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Hoffmann, R. A wiki for the life sciences where authorship matters. Nature Genetics (2008)

Local anesthetics and the role of sodium in the force development by canine ventricular muscle and purkinje fibers.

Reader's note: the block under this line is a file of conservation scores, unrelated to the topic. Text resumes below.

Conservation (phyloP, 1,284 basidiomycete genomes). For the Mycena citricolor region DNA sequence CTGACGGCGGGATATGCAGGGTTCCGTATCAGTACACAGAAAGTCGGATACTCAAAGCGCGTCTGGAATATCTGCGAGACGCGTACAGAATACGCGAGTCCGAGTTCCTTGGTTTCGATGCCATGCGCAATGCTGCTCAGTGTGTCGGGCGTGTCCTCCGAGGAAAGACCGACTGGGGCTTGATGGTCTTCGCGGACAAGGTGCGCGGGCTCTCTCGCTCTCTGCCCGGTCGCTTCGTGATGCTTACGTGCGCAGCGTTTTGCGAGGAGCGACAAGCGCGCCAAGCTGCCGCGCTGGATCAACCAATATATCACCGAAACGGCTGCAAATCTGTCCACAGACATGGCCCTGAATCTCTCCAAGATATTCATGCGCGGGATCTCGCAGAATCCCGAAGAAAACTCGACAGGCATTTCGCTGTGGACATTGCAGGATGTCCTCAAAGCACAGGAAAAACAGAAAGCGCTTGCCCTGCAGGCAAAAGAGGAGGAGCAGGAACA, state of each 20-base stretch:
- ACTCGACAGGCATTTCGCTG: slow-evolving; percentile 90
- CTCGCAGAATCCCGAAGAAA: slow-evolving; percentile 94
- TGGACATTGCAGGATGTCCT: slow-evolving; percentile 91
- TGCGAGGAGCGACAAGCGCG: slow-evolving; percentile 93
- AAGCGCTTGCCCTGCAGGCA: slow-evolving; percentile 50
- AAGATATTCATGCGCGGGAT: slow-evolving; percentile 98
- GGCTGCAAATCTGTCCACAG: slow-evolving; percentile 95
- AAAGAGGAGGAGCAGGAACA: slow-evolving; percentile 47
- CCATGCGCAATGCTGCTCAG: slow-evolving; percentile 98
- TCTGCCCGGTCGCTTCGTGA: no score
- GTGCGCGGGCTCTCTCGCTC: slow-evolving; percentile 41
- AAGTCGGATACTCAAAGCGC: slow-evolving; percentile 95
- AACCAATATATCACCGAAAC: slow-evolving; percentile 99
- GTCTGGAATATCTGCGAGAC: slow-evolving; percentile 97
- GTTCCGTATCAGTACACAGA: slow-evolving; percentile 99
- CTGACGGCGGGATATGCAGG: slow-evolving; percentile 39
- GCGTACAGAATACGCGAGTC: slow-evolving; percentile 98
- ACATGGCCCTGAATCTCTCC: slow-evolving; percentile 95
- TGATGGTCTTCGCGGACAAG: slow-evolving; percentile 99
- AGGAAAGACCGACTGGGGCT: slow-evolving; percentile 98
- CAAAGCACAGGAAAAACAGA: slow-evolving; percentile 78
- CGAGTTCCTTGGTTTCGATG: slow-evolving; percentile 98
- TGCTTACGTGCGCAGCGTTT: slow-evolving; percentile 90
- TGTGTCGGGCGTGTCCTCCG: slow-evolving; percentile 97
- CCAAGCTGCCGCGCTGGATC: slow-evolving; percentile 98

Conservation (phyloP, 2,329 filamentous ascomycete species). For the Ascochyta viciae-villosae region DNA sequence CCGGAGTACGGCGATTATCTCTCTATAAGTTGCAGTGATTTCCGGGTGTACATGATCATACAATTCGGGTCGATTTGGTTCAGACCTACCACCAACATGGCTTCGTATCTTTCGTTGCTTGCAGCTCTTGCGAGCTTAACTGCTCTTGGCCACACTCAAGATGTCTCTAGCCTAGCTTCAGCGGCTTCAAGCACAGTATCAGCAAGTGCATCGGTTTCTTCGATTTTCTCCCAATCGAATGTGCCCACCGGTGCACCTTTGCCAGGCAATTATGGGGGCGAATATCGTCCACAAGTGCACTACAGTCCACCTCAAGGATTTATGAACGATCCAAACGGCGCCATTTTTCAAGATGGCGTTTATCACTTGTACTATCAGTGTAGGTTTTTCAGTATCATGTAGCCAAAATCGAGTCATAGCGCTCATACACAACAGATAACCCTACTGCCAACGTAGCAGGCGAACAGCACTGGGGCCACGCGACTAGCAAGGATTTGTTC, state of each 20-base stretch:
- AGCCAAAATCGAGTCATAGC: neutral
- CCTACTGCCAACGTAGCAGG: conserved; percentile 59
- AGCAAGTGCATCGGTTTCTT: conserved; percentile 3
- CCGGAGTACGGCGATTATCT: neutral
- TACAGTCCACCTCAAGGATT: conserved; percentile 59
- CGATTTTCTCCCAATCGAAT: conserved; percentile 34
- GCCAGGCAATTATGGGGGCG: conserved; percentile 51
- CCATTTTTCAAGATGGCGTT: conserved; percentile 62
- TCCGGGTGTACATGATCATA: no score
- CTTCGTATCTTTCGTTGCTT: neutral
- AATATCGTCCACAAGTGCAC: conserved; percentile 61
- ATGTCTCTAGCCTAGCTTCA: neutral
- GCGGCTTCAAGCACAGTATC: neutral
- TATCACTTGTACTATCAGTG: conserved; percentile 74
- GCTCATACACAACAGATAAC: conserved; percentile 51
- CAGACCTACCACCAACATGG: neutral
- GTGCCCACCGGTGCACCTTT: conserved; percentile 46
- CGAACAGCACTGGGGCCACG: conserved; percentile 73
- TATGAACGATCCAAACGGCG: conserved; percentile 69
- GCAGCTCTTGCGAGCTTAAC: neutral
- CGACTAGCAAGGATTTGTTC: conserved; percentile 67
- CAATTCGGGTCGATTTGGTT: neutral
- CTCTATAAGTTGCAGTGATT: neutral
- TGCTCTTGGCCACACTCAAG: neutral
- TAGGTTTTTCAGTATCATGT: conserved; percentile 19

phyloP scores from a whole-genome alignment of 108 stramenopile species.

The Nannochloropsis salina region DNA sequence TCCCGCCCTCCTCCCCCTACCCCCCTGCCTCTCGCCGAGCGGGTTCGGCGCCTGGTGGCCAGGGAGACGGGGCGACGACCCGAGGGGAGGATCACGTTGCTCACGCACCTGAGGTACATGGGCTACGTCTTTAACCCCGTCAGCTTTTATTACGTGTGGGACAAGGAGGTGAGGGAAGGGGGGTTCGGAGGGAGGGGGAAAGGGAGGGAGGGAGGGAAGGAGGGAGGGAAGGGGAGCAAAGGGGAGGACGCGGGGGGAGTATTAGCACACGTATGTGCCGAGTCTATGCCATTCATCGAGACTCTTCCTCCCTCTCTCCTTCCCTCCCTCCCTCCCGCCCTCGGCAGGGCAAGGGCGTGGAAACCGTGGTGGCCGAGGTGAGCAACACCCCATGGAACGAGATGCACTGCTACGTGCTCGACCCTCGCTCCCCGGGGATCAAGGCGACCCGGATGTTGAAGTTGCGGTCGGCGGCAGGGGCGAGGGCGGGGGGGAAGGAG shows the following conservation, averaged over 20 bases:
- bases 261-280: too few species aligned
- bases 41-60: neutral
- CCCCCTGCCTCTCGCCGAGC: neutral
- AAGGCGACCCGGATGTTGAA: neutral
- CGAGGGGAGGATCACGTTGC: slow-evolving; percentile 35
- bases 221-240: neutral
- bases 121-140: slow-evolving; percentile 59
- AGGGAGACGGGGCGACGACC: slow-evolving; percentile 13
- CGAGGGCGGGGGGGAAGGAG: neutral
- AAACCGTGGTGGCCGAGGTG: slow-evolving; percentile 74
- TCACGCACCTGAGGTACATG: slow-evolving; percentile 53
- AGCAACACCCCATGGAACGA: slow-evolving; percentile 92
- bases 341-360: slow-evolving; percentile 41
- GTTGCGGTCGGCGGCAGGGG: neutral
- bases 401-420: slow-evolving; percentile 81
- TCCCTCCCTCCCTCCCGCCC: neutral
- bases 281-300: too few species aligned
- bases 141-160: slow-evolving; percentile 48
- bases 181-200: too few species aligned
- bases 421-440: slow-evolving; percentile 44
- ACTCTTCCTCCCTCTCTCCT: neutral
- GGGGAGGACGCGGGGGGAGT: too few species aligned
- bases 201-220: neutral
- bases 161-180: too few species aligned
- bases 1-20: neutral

We studied the effects of the local anesthetics, procaine and benzocaine, on the action potential and force of canine ventricular muscle and Purkinje fibers. In ventricular muscle, procaine often shifted the plateau to a more positive value and increased the force of contraction, whereas benzocaine shortened the action potential and decreased contractile force. In Purkinje fibers, both local anesthetics reduced contractile force and decreased the duration of the action potential markedly. In ventricular muscle fibers norepinephrine potentiated the positive inotropic effect of procaine and changed the effects of benzocaine from a negative to a positive inotropic effect. The potentiating effect of procaine on contraction was eliminated by propranolol. In the presence of norepinephrine (and the absence of propranolol), in Purkinje fibers both anesthetics decreased force but less than in the absence of norepinephrine. In the presence of tetrodotoxin (TTX) and norepinephrine, procaine and benzocaine increased contractile force of muscle fibers. Under the same conditions in Purkinje fibers, procaine increased contractile force and benzocaine decreased it (but less than in the absence of TTX). Administration of veratridine increased contractile force in both ventricular muscle and Purkinje fibers: under these conditions, both local anesthetics decreased contractile force in both tissues. We conclude that: (1) the positive inotropic effects of procaine and benzocaine are mediated through an adrenergic mechanism; (2) the negative inotropic effect is at least in part mediated through a reduction of sodium influx; and (3) the negative inotropic effect is more pronounced in Purkinje fibers because of a larger steady state sodium influx during the plateau.[1]


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